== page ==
By Rowan Forster
A planning oversight is allowing “overzealous” council officers to slug ratepayers with fines for parking in their own driveways.
Townhouses on Manna Row, Officer have been allocated just 1.5 metres of driveway space due to a bizarrely-placed footpath cutting through the front of their properties.
The issue has reportedly been exacerbated in recent weeks, with inspectors “targeting” the precinct.
When the Gazette visited Manna Row, six ratepayers said they had been fined for parking in “their own” driveways in the past three months alone.
They are also prohibited from parking four wheels on the adjacent nature strip – forcing them to leave their vehicles on a thin road beside a sudden turn, prone to hoon drivers.
Deborah Hughes has vowed to contest her $100 infringement, which she labelled “unjust” and “ludicrous”.
“This footpath has been placed in its location for no other reason than to revenue raise when shire funds are low,” she said.
“There is no legal, safe parking available for guests of residents living within Manna Row.
“The footpath is placed over the middle of the driveway and it’s not used by anybody except residents and guests.”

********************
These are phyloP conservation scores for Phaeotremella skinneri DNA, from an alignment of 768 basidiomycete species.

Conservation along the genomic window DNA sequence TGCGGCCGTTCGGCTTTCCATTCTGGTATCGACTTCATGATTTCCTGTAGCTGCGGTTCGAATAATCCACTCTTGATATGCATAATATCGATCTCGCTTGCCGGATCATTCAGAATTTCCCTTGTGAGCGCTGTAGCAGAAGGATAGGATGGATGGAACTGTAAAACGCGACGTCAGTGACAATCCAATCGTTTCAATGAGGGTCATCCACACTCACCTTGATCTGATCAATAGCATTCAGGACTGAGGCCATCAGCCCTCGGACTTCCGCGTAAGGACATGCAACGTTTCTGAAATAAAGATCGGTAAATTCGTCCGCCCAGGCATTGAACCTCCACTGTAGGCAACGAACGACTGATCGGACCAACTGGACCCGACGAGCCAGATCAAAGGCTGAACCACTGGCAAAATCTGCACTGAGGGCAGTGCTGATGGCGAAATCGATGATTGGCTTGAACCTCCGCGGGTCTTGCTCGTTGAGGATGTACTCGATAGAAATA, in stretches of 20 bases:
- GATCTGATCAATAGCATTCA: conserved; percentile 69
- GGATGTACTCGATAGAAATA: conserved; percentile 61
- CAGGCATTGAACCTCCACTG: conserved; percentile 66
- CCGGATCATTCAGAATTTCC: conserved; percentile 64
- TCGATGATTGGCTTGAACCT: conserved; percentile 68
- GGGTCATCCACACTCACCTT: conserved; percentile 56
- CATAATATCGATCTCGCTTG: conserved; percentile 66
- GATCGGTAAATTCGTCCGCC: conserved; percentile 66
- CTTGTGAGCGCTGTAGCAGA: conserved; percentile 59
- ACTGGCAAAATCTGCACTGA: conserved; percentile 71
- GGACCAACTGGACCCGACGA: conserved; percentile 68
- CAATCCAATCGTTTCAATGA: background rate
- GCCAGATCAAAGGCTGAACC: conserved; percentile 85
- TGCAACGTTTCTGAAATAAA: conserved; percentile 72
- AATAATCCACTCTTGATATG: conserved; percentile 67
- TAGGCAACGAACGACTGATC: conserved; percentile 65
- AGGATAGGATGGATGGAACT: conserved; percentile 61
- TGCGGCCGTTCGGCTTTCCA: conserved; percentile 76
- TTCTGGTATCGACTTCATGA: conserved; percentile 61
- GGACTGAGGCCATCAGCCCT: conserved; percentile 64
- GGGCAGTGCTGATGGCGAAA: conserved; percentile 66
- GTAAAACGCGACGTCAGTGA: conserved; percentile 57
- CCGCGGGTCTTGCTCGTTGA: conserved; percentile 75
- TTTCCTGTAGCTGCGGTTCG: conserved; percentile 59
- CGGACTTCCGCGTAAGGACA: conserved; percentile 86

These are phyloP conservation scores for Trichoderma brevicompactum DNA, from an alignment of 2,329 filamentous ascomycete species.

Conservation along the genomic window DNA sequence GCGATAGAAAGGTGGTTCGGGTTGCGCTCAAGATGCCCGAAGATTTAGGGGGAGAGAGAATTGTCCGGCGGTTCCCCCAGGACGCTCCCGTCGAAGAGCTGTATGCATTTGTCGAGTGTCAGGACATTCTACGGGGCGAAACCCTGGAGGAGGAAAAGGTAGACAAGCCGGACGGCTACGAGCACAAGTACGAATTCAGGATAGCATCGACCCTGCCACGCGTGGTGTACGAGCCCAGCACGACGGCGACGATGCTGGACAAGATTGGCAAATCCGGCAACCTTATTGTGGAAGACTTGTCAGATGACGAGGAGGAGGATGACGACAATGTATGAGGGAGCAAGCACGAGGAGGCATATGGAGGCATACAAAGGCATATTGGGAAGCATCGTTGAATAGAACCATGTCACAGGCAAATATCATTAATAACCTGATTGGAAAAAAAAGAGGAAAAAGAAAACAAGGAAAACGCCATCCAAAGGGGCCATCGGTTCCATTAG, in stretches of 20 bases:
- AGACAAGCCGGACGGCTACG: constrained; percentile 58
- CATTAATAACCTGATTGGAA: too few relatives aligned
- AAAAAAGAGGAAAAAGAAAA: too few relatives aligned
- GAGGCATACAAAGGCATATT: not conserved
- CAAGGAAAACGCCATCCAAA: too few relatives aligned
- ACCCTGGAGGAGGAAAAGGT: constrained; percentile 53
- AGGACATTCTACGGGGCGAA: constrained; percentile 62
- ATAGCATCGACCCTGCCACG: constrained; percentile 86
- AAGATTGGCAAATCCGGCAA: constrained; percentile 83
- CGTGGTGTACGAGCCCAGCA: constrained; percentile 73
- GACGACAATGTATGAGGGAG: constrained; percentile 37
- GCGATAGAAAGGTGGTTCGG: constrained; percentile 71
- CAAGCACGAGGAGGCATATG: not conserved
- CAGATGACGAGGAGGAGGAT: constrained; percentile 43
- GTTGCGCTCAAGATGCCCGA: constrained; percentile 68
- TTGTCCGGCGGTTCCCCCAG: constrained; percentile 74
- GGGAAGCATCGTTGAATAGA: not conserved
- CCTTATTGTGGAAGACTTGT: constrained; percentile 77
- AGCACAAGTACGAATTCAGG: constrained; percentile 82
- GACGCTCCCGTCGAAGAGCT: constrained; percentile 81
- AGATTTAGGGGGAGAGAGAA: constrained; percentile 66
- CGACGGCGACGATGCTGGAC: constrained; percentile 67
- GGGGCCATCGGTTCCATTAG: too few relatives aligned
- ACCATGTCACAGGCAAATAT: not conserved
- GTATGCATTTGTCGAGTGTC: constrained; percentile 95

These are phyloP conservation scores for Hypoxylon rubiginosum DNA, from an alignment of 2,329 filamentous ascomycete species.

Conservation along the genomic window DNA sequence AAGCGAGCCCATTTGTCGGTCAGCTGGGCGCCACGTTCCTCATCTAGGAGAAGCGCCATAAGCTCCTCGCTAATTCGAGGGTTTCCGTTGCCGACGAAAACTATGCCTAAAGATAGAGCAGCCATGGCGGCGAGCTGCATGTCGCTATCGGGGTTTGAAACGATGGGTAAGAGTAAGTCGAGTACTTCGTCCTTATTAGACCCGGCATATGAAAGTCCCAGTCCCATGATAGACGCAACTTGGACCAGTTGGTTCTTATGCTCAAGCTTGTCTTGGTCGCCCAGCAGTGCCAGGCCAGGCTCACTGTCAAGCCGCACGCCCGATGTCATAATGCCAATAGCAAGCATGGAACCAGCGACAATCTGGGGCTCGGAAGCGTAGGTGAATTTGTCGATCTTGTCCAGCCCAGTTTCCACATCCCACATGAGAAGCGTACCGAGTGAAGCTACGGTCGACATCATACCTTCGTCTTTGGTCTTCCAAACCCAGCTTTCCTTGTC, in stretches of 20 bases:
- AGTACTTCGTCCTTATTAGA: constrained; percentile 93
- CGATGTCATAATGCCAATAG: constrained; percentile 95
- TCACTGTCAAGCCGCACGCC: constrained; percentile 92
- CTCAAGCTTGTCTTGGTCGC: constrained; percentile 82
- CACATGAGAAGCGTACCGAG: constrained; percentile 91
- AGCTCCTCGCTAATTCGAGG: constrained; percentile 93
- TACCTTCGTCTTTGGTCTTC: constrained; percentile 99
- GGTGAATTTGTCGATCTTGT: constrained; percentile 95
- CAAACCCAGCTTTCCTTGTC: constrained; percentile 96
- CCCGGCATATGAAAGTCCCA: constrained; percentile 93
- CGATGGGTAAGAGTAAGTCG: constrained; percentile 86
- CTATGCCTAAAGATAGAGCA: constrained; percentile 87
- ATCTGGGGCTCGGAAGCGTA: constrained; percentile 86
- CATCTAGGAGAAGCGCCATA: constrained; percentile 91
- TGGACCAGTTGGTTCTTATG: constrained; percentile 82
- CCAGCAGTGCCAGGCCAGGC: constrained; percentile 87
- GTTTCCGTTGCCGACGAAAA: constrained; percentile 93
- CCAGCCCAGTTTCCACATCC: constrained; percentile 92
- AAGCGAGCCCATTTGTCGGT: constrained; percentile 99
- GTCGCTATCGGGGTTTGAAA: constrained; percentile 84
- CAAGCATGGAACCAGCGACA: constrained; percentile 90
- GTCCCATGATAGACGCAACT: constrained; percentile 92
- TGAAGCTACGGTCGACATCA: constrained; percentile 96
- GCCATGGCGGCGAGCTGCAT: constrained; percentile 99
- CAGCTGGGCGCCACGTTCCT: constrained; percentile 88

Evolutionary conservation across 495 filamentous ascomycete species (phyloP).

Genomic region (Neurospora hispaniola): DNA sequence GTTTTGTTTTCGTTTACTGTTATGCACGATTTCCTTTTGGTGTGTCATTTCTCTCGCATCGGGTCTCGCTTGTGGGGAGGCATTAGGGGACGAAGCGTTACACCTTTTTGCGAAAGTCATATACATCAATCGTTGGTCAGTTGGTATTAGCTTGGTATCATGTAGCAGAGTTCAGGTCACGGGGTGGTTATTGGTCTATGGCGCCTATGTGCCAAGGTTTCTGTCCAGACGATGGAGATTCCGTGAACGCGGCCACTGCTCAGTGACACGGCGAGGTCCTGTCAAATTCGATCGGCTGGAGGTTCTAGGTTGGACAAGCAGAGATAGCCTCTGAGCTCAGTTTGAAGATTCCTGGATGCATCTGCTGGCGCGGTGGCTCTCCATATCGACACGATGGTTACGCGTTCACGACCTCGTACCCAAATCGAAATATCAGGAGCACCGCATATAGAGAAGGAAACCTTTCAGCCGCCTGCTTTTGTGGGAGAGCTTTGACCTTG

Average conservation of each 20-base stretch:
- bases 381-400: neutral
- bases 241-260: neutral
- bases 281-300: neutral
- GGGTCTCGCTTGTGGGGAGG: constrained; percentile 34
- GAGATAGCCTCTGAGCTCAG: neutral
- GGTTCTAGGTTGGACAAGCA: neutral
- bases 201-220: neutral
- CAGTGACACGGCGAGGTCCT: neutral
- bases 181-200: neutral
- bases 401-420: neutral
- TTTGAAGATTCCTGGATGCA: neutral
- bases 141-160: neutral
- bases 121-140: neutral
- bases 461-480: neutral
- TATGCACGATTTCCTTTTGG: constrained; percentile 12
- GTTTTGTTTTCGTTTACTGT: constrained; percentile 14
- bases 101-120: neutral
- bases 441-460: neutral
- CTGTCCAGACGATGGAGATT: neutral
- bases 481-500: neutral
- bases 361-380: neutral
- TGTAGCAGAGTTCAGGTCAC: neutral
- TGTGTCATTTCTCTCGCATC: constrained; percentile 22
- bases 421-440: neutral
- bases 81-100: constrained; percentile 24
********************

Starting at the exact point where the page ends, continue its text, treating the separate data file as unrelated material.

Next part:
Approximately 20 properties on the Officer backstreet have the same design, leaving them susceptible to fines.
Jim Harper, who has lived on Manna Row for five years, said he has received three fines in the past six months.
Before then, he claims he never had an issue.
“For some reason the council has realised that they’ve got a goldmine here and they’ve come along fining everybody,” he said.
“Both of my neighbours have been fined, my son has been fined and I’ve been fined – they’re getting everybody out here.
“The real issue is that somebody’s car is going to be cleaned up while it sits on the road, and then who will be responsible.”
Cardinia Shire has reportedly informed the residents that parking across the footpath is an impediment for the local letter carrier, who has to navigate around the vehicles onto the road.
Residents hit with the fines are encouraged to use council’s dispute process if they believe the infringement was unfairly issued.